Pakistan's deadlock over judges prompts scolding from U.S.

Islamabad, Pakistan - The United States intervened in Pakistan's political crisis Sunday, delivering a strong message of concern over the coalition government's infighting as the country's leaders remained deadlocked.

Richard Boucher, the assistant secretary of State for South Asia, met in London with Asif Zardari and Nawaz Sharif, heads of Pakistan's two main political parties, where they were trying to agree on a formula for restoring the judges fired in November by President Pervez Musharraf.

Some of Sharif's ministers, including the country's finance minister, are likely to quit the Cabinet Monday to protest the government's inability to fulfill its pledge to bring back the judiciary, destabilizing the country further and playing into Musharraf's hands.

Before flying back to Pakistan Sunday, a despondent Sharif admitted: "There is deadlock... I think every Pakistani is disappointed with the outcome of these talks."

US officials denied that Boucher was mediating or attempting to impose a solution to the Pakistani leaders on the judicial issue. But Western diplomats said Boucher had expressed deep frustration over the way that the six-week-old Pakistani government has become entangled in a constitutional wrangle to the neglect of other pressing issues, especially fighting terrorism.

"The message is 'get on with it'," said one Western diplomat, who was not authorized to speak on the record. "There's a major energy crisis, food price (rises) and terrorism."

Pakistan has been hit by a crippling shortage of electricity and a spike in food prices that is threatening to cause civil unrest, and is confronted by an insurgency by local and international violent extremists. The U.S. embassy in Islamabad declined to discuss Boucher's agenda but specifically ruled out interference over the judiciary.

"The restoration of judges is Pakistan's issue to solve. It is not for the United States to prescribe solutions. Our interest is in supporting Pakistan's democratic transition and continuing our common struggle against the Taliban and Al Qaeda," said Elizabeth Colton, spokesperson for the US mission in Islamabad.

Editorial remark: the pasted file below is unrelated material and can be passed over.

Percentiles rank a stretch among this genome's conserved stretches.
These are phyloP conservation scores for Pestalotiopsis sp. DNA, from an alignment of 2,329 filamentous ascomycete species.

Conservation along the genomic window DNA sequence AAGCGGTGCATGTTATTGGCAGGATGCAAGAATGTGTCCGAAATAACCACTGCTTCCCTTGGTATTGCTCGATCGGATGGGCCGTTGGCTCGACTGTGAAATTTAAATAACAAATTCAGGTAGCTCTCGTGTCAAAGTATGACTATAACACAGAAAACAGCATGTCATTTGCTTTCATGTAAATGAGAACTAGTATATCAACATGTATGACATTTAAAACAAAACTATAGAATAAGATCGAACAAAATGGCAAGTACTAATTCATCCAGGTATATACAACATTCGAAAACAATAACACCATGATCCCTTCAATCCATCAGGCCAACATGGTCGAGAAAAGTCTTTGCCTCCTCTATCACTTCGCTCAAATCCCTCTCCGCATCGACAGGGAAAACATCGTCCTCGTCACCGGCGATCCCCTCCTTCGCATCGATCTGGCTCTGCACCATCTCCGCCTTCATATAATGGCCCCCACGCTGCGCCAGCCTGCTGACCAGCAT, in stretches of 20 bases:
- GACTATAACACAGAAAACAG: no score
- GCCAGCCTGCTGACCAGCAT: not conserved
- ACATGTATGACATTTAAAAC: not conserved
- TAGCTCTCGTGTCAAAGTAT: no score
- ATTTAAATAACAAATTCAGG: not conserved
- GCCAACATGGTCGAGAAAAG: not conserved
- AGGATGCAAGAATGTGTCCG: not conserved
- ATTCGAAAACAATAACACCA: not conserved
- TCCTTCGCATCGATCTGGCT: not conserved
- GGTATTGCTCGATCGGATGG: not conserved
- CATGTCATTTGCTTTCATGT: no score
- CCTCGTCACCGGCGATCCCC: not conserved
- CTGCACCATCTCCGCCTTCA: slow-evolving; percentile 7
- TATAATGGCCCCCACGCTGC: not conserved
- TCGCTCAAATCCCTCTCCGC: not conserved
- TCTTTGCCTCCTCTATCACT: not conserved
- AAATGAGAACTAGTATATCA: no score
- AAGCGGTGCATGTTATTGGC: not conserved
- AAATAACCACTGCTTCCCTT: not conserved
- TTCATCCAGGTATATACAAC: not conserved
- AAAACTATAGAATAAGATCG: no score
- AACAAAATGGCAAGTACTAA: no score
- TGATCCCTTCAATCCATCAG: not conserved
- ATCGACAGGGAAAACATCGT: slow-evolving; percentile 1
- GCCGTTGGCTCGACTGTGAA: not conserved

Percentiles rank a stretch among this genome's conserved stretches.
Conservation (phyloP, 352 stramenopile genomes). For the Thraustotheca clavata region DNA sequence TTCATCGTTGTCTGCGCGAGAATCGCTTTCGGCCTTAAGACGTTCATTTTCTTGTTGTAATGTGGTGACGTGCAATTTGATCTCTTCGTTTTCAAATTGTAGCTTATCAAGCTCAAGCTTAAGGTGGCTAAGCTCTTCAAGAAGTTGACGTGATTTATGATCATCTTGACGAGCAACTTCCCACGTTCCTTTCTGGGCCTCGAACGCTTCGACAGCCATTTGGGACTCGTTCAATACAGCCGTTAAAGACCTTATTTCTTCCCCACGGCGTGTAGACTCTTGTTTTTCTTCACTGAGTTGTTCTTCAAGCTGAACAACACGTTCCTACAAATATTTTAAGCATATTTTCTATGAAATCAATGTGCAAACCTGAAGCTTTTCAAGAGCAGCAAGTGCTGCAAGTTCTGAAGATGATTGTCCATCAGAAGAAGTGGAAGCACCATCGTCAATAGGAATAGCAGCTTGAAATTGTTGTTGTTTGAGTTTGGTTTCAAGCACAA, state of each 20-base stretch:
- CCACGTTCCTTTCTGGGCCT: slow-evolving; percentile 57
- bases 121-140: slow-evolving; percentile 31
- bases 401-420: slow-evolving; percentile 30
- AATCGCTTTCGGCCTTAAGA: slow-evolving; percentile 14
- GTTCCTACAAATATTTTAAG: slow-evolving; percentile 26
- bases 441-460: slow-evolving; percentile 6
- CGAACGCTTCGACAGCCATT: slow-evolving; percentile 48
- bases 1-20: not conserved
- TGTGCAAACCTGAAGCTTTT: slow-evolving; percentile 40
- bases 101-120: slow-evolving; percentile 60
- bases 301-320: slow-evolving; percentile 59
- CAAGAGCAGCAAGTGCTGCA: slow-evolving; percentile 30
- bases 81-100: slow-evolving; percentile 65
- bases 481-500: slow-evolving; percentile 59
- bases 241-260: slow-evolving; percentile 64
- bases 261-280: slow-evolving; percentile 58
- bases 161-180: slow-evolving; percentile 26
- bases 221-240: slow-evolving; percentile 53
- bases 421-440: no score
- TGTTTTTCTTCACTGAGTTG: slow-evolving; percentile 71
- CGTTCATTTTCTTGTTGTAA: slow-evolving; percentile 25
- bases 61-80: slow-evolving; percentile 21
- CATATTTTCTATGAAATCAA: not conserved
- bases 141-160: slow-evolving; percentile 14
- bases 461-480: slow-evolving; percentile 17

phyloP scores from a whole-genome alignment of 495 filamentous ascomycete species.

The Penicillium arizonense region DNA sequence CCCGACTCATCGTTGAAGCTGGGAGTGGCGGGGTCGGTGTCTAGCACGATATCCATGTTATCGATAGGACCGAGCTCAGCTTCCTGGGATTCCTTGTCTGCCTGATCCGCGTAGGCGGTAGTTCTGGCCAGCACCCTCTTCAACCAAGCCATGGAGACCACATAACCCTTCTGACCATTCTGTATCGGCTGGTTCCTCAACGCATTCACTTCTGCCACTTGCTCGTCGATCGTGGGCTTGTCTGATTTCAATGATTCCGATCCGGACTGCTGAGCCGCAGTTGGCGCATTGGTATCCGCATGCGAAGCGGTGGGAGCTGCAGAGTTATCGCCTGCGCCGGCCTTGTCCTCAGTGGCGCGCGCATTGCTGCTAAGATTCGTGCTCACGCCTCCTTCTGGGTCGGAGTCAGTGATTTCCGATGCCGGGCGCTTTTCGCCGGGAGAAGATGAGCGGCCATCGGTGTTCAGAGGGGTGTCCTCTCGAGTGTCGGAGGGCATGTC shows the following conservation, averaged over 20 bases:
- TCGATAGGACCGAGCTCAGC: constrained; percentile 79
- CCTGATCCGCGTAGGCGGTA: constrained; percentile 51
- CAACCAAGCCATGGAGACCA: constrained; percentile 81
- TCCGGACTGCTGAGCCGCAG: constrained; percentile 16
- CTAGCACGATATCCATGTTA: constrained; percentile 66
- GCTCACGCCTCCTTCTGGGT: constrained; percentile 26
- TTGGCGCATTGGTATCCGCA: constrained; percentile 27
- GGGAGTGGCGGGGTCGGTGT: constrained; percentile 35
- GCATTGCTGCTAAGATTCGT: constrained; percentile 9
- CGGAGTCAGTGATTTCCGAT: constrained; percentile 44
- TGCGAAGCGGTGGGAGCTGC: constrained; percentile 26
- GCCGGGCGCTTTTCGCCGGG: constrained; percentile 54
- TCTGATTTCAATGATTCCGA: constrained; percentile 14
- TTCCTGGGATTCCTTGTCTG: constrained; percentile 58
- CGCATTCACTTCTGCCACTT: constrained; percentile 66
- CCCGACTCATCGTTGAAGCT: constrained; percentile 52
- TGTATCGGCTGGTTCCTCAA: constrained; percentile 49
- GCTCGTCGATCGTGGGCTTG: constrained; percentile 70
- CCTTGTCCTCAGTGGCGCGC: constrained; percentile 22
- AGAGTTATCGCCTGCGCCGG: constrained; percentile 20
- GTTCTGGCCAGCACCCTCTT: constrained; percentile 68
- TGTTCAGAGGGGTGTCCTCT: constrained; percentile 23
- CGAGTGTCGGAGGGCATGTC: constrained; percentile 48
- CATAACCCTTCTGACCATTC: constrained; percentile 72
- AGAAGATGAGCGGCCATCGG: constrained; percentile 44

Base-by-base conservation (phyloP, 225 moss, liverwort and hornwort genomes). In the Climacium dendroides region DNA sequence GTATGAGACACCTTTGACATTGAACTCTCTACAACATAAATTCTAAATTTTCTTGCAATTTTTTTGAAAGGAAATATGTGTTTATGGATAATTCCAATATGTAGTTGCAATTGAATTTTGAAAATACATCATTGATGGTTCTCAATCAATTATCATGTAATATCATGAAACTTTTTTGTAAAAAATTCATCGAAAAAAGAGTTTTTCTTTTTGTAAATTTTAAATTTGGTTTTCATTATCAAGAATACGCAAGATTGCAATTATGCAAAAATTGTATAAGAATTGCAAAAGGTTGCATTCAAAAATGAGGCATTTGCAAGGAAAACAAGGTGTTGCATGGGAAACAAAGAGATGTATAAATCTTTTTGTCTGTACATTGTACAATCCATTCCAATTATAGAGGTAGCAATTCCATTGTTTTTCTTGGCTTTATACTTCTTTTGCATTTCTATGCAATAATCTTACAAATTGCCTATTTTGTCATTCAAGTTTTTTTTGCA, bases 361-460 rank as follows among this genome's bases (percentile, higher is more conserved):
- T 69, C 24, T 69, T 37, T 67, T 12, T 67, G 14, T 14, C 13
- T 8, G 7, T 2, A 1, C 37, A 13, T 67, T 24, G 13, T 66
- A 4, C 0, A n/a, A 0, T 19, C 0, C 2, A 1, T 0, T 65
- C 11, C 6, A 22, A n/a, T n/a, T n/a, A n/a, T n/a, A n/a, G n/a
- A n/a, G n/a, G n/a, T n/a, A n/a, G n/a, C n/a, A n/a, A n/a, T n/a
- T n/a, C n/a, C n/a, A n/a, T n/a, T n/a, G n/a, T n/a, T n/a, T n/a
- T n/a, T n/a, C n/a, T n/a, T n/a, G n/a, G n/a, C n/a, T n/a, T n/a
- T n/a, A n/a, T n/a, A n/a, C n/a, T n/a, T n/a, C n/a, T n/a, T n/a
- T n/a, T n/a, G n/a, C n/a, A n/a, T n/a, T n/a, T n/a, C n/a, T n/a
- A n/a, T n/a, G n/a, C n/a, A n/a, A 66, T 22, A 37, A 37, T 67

Privately, Zardari has blamed U.S. pressure for his unwillingness to restore the judges, but diplomats in Islamabad believe that Zardari, who became leader of the Pakistan People's Party after the assassination of his wife Benazir Bhutto, is trying to fob off the responsibility to Washington.

Lawyers, who have campaigned for the reinstatement of the judges, have repeatedly said the Bush administration has been working against their movement. But analysts believe that the pressure on Zardari is being applied primarily by Musharraf, a close American ally in the "war on terror", who has made clear that he will not tolerate the reversal of his judicial coup. Musharraf, the former army chief, provided a legal amnesty for Zardari, under which corruption and even murder cases have been dropped against him.

Among Pakistanis, the Bush administration is so closely associated with the Musharraf that many regard their interests as the same.

"The Americans are ruthless people, they think they rule this world," said Munawar Hassan, secretary general of the Jamaat-e-Islami, one of Pakistan's two mainstream Islamist parties. "Their interest is basically in Pervez Musharraf. If the judiciary is revived, I think Pervez Musharraf will be declared unconstitutional."

Sharif had extended the original deadline for restoring the judges - his key promise in the February elections - to Monday. Unless there is a last-minute deal, which looks unlikely, he has vowed to pull his ministers from the Cabinet Monday That will throw the government into chaos, not least because finance minister, Ishaq Dar, is a member of Sharif's party and was due to announce the federal budget shortly.

Although Sharif has said that he will still support the government in parliament, for now, in the hope that the judges issue will still be resolved, the move would start a renewed cleavage in Pakistani politics.

Zardari's only alternative coalition partners to maintain a majority in parliament are parties allied with Musharraf. Sharif will get pulled in the other direction, by the country's popular lawyers' movement that he has championed. They are now likely to take to the streets, and he may have to join them.

The two political parties cannot agree on a method for restoring the judges. Zardari insists on retaining the judges appointed by Musharraf to replace those he fired and that an act of parliament is required to bring the others back. Sharif maintains that the dismissal of the judiciary was illegal and so no legislation is required to undo it.

Shah is a McClatchy special correspondent.